SIGIA-L Mail Archives: Re: SIGIA-L: wayfinding and navigation
Re: SIGIA-L: wayfinding and navigation
From: Jesper Lauridsen (jeslau_at_it.dk)
Date: Tue Apr 25 2000 - 08:10:40 EDT
> Well, while we are picking nits...
Well - I'll pick some more nits then!
> Peter Merholz:
> >The Web analog of wayfinding is, to state the obvious, 'navigation',
> >some type of visual landmark on the top of the page, and a list of
> >paths either across the top or down the left side.
Jesse James Garrett:
> Wayfinding and navigation are not one and the same. Wayfinding helps
> the user answer the question, "Where am I?" Navigation helps answer
> the question, "How do I get where I'm going?"
Although I agree with your initial statement that Wayfinding and Navigation
are not one and the same, I do not agree completely with your account of how
the two differ in actual fact.
Wayfinding is the process of finding a way to a particular location in an
expedient manner and to recognize the destination when reached (Peponis et.
al, 1990). As such it includes - but is not limmited to - orientation, which
basically is asking the question "Where am I?". However, the Wayfinding
process also involves the choice of a route and the continued verification
of that route. So, Wayfinding can be described as a the explicit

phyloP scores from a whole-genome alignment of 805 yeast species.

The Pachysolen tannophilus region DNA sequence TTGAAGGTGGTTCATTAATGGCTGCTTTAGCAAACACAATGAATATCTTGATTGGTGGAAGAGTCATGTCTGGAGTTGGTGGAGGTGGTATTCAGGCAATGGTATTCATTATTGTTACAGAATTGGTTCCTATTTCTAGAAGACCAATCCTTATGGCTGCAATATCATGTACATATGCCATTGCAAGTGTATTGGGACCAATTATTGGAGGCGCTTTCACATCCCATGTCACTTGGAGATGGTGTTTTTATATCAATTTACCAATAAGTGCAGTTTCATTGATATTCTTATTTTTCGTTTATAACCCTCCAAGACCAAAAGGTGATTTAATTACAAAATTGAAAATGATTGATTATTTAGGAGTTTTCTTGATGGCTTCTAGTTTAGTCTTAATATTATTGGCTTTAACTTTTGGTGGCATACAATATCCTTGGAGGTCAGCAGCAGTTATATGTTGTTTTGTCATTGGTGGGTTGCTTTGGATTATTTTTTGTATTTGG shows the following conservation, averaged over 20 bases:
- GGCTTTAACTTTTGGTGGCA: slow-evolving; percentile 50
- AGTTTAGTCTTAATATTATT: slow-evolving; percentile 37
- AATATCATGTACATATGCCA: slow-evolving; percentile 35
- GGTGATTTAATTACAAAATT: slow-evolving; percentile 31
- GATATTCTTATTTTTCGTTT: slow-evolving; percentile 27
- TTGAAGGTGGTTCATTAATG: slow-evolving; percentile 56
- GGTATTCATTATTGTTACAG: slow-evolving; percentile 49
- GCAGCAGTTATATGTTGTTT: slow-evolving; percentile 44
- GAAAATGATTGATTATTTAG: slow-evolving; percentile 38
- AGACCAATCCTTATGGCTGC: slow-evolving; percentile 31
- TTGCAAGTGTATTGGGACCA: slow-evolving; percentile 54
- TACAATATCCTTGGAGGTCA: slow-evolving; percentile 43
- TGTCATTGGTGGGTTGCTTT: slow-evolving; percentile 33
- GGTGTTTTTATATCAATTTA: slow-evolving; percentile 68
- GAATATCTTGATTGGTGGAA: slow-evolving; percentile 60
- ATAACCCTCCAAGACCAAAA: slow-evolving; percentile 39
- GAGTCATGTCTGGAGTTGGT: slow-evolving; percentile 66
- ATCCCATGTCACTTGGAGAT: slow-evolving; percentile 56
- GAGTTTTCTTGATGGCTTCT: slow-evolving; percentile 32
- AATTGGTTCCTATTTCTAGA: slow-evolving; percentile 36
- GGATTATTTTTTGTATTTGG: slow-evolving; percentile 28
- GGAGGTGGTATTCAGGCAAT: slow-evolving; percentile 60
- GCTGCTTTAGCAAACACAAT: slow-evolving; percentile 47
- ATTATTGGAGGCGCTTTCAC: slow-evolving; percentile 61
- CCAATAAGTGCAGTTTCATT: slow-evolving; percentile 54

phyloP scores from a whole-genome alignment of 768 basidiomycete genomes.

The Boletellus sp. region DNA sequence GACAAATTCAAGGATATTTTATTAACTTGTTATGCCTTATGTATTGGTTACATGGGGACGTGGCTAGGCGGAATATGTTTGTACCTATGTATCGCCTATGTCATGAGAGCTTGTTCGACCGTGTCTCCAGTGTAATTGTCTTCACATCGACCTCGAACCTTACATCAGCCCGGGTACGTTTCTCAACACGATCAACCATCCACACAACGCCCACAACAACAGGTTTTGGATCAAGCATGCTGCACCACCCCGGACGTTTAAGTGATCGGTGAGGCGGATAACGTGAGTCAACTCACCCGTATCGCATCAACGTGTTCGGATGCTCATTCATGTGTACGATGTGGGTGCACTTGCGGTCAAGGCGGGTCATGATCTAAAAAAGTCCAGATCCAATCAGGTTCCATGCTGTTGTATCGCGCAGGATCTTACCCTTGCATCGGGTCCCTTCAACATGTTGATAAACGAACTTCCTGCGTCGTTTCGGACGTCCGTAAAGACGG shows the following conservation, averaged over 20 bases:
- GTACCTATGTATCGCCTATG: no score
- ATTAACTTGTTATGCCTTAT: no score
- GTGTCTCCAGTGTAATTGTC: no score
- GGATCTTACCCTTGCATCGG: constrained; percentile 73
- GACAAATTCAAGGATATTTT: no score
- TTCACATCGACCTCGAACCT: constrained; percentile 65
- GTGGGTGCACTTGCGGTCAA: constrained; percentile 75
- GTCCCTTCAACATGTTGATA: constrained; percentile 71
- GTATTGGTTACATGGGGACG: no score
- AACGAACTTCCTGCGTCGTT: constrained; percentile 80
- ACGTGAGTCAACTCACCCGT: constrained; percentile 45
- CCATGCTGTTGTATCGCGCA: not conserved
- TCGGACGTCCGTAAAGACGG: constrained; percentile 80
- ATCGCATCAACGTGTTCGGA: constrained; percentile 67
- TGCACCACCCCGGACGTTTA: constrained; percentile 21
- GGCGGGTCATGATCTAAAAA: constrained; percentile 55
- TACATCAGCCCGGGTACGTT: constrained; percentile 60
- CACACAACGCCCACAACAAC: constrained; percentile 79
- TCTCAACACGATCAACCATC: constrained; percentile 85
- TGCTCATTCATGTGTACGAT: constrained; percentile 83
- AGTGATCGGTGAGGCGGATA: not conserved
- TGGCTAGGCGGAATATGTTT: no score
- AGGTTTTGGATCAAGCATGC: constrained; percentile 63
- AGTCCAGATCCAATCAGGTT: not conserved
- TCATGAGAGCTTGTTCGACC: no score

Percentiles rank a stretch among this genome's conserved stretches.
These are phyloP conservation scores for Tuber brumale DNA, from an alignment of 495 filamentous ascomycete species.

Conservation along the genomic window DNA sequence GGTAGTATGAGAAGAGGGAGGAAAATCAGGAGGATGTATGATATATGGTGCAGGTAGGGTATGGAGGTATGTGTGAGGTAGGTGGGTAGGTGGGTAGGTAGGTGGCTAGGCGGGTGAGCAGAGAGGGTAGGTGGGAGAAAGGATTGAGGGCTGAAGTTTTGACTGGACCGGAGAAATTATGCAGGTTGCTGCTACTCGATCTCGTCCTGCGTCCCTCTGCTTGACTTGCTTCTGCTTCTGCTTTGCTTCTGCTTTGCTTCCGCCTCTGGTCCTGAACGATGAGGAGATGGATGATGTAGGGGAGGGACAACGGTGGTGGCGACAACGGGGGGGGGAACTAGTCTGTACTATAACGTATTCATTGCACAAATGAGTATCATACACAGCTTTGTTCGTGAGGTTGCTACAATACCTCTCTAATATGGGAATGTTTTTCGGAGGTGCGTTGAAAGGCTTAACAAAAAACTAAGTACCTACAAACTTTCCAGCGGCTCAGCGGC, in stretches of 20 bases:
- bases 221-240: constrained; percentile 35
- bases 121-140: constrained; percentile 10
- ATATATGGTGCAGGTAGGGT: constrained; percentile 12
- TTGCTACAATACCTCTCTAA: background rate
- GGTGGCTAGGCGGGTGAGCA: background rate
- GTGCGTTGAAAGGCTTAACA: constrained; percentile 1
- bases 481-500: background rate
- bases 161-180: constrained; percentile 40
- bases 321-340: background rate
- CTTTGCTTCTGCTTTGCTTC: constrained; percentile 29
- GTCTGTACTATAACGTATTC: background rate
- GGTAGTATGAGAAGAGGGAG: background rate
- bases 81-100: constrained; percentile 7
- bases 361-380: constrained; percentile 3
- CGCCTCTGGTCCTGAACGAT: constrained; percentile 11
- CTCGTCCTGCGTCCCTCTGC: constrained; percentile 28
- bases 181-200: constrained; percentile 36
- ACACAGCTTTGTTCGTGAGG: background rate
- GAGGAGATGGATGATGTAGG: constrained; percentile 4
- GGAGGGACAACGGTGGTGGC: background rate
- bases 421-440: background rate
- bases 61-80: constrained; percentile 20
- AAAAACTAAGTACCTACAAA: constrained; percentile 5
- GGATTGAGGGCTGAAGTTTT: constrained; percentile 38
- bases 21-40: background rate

problem-solving task of getting from a to b in an efficient manner - this is
the traditional HCI perspective on Web interaction.
Navigation on the other hand is concerned with learning about an information
space which distinguishes it clearly from problem-solving and human-computer
interaction in general (Spence, 1999). As such it constitutes the more tacit
task of exploring "what's there", and involves browsing of a general purpose
or serendipitous kind (Catledge et al., 1995). The agent typically does not
have an explicit goal or destination, he/she displays and opportunistic
behaviour and tasks are often open.
Or perhaps Wayfinding is a component of Navigation?
Peponis, J., Zimring, C., and Choi, Y.K., (1990). Finding the Building in
Wayfinding. Environment and Behavior, 22 (5) 555-590.
Spence, R (1999). A Framework for Navigation. Int. J. Human-Computer Studies
Catledge, L. D. and J. E. Pitkow (1995). Characterizing Browsing Strategies
in the World Wide Web. I Proceedings of the Third International World-Wide
Web Confer-ence, Darmstadt Germany.
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